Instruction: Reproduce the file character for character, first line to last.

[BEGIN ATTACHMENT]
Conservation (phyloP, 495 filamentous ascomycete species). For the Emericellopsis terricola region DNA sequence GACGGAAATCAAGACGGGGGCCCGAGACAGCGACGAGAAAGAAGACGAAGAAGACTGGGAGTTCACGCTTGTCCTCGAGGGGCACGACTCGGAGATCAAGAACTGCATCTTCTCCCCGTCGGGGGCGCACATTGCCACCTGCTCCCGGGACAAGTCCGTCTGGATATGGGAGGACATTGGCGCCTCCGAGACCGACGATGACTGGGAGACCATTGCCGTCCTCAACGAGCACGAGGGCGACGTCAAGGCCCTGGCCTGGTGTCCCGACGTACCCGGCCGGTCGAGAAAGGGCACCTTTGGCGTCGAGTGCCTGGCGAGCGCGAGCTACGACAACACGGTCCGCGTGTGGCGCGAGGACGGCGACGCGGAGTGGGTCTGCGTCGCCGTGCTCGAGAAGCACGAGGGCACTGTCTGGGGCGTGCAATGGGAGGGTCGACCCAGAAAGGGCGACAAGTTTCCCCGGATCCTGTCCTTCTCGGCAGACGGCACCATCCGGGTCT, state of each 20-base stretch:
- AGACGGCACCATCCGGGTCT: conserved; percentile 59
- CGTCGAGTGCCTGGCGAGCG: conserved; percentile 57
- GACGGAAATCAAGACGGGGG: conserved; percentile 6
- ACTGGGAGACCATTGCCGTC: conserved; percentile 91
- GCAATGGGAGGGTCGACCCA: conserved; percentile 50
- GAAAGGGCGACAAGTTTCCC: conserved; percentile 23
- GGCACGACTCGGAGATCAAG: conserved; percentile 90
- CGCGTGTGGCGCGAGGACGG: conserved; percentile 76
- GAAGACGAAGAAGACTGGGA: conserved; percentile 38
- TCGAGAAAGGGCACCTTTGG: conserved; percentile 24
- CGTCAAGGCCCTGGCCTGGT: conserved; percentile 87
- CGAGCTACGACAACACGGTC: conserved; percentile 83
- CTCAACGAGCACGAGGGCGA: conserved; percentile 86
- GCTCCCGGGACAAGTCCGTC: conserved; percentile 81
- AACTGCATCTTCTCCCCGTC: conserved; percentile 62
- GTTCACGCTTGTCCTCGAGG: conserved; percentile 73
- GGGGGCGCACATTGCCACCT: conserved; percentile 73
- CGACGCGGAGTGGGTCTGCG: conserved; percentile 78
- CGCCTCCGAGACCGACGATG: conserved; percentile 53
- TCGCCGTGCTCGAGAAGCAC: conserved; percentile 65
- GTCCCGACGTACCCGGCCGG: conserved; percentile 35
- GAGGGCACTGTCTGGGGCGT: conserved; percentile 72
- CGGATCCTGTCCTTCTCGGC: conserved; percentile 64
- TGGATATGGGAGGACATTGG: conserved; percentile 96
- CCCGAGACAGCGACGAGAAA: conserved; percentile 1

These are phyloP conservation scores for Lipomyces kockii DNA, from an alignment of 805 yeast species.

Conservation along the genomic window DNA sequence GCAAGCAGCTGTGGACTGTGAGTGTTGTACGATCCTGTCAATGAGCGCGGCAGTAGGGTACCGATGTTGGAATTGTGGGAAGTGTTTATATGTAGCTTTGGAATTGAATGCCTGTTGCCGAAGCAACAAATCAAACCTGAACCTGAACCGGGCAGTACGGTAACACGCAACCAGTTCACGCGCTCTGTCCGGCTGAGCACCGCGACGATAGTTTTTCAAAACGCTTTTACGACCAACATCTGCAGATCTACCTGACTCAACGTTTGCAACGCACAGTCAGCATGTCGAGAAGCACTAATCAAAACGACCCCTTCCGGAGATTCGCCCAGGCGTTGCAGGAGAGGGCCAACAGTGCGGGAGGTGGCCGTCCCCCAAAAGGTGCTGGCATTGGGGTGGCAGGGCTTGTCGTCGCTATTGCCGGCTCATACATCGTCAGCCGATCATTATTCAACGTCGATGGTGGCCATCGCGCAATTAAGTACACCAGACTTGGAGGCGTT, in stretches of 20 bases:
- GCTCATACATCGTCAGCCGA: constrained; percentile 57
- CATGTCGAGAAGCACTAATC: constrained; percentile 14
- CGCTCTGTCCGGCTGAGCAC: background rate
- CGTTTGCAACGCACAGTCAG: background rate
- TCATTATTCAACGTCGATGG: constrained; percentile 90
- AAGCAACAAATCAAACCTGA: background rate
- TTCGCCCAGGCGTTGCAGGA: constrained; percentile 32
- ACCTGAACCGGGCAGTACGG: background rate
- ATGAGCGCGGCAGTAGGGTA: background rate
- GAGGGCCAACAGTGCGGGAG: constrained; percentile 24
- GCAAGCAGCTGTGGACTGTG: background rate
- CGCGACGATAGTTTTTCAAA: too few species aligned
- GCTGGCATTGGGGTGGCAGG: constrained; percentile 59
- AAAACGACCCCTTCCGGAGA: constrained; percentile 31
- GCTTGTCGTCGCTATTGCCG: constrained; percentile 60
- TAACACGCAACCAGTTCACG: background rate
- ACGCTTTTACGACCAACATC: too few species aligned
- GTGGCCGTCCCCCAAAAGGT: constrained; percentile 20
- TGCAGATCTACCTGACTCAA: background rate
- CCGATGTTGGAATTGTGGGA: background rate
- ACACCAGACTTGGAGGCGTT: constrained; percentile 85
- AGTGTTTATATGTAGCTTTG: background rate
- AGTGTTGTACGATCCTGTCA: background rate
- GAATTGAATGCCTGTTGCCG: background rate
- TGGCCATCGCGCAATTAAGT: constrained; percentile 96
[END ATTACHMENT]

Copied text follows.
Conservation (phyloP, 495 filamentous ascomycete species). For the Emericellopsis terricola region DNA sequence GACGGAAATCAAGACGGGGGCCCGAGACAGCGACGAGAAAGAAGACGAAGAAGACTGGGAGTTCACGCTTGTCCTCGAGGGGCACGACTCGGAGATCAAGAACTGCATCTTCTCCCCGTCGGGGGCGCACATTGCCACCTGCTCCCGGGACAAGTCCGTCTGGATATGGGAGGACATTGGCGCCTCCGAGACCGACGATGACTGGGAGACCATTGCCGTCCTCAACGAGCACGAGGGCGACGTCAAGGCCCTGGCCTGGTGTCCCGACGTACCCGGCCGGTCGAGAAAGGGCACCTTTGGCGTCGAGTGCCTGGCGAGCGCGAGCTACGACAACACGGTCCGCGTGTGGCGCGAGGACGGCGACGCGGAGTGGGTCTGCGTCGCCGTGCTCGAGAAGCACGAGGGCACTGTCTGGGGCGTGCAATGGGAGGGTCGACCCAGAAAGGGCGACAAGTTTCCCCGGATCCTGTCCTTCTCGGCAGACGGCACCATCCGGGTCT, state of each 20-base stretch:
- AGACGGCACCATCCGGGTCT: conserved; percentile 59
- CGTCGAGTGCCTGGCGAGCG: conserved; percentile 57
- GACGGAAATCAAGACGGGGG: conserved; percentile 6
- ACTGGGAGACCATTGCCGTC: conserved; percentile 91
- GCAATGGGAGGGTCGACCCA: conserved; percentile 50
- GAAAGGGCGACAAGTTTCCC: conserved; percentile 23
- GGCACGACTCGGAGATCAAG: conserved; percentile 90
- CGCGTGTGGCGCGAGGACGG: conserved; percentile 76
- GAAGACGAAGAAGACTGGGA: conserved; percentile 38
- TCGAGAAAGGGCACCTTTGG: conserved; percentile 24
- CGTCAAGGCCCTGGCCTGGT: conserved; percentile 87
- CGAGCTACGACAACACGGTC: conserved; percentile 83
- CTCAACGAGCACGAGGGCGA: conserved; percentile 86
- GCTCCCGGGACAAGTCCGTC: conserved; percentile 81
- AACTGCATCTTCTCCCCGTC: conserved; percentile 62
- GTTCACGCTTGTCCTCGAGG: conserved; percentile 73
- GGGGGCGCACATTGCCACCT: conserved; percentile 73
- CGACGCGGAGTGGGTCTGCG: conserved; percentile 78
- CGCCTCCGAGACCGACGATG: conserved; percentile 53
- TCGCCGTGCTCGAGAAGCAC: conserved; percentile 65
- GTCCCGACGTACCCGGCCGG: conserved; percentile 35
- GAGGGCACTGTCTGGGGCGT: conserved; percentile 72
- CGGATCCTGTCCTTCTCGGC: conserved; percentile 64
- TGGATATGGGAGGACATTGG: conserved; percentile 96
- CCCGAGACAGCGACGAGAAA: conserved; percentile 1

These are phyloP conservation scores for Lipomyces kockii DNA, from an alignment of 805 yeast species.

Conservation along the genomic window DNA sequence GCAAGCAGCTGTGGACTGTGAGTGTTGTACGATCCTGTCAATGAGCGCGGCAGTAGGGTACCGATGTTGGAATTGTGGGAAGTGTTTATATGTAGCTTTGGAATTGAATGCCTGTTGCCGAAGCAACAAATCAAACCTGAACCTGAACCGGGCAGTACGGTAACACGCAACCAGTTCACGCGCTCTGTCCGGCTGAGCACCGCGACGATAGTTTTTCAAAACGCTTTTACGACCAACATCTGCAGATCTACCTGACTCAACGTTTGCAACGCACAGTCAGCATGTCGAGAAGCACTAATCAAAACGACCCCTTCCGGAGATTCGCCCAGGCGTTGCAGGAGAGGGCCAACAGTGCGGGAGGTGGCCGTCCCCCAAAAGGTGCTGGCATTGGGGTGGCAGGGCTTGTCGTCGCTATTGCCGGCTCATACATCGTCAGCCGATCATTATTCAACGTCGATGGTGGCCATCGCGCAATTAAGTACACCAGACTTGGAGGCGTT, in stretches of 20 bases:
- GCTCATACATCGTCAGCCGA: constrained; percentile 57
- CATGTCGAGAAGCACTAATC: constrained; percentile 14
- CGCTCTGTCCGGCTGAGCAC: background rate
- CGTTTGCAACGCACAGTCAG: background rate
- TCATTATTCAACGTCGATGG: constrained; percentile 90
- AAGCAACAAATCAAACCTGA: background rate
- TTCGCCCAGGCGTTGCAGGA: constrained; percentile 32
- ACCTGAACCGGGCAGTACGG: background rate
- ATGAGCGCGGCAGTAGGGTA: background rate
- GAGGGCCAACAGTGCGGGAG: constrained; percentile 24
- GCAAGCAGCTGTGGACTGTG: background rate
- CGCGACGATAGTTTTTCAAA: too few species aligned
- GCTGGCATTGGGGTGGCAGG: constrained; percentile 59
- AAAACGACCCCTTCCGGAGA: constrained; percentile 31
- GCTTGTCGTCGCTATTGCCG: constrained; percentile 60
- TAACACGCAACCAGTTCACG: background rate
- ACGCTTTTACGACCAACATC: too few species aligned
- GTGGCCGTCCCCCAAAAGGT: constrained; percentile 20
- TGCAGATCTACCTGACTCAA: background rate
- CCGATGTTGGAATTGTGGGA: background rate
- ACACCAGACTTGGAGGCGTT: constrained; percentile 85
- AGTGTTTATATGTAGCTTTG: background rate
- AGTGTTGTACGATCCTGTCA: background rate
- GAATTGAATGCCTGTTGCCG: background rate
- TGGCCATCGCGCAATTAAGT: constrained; percentile 96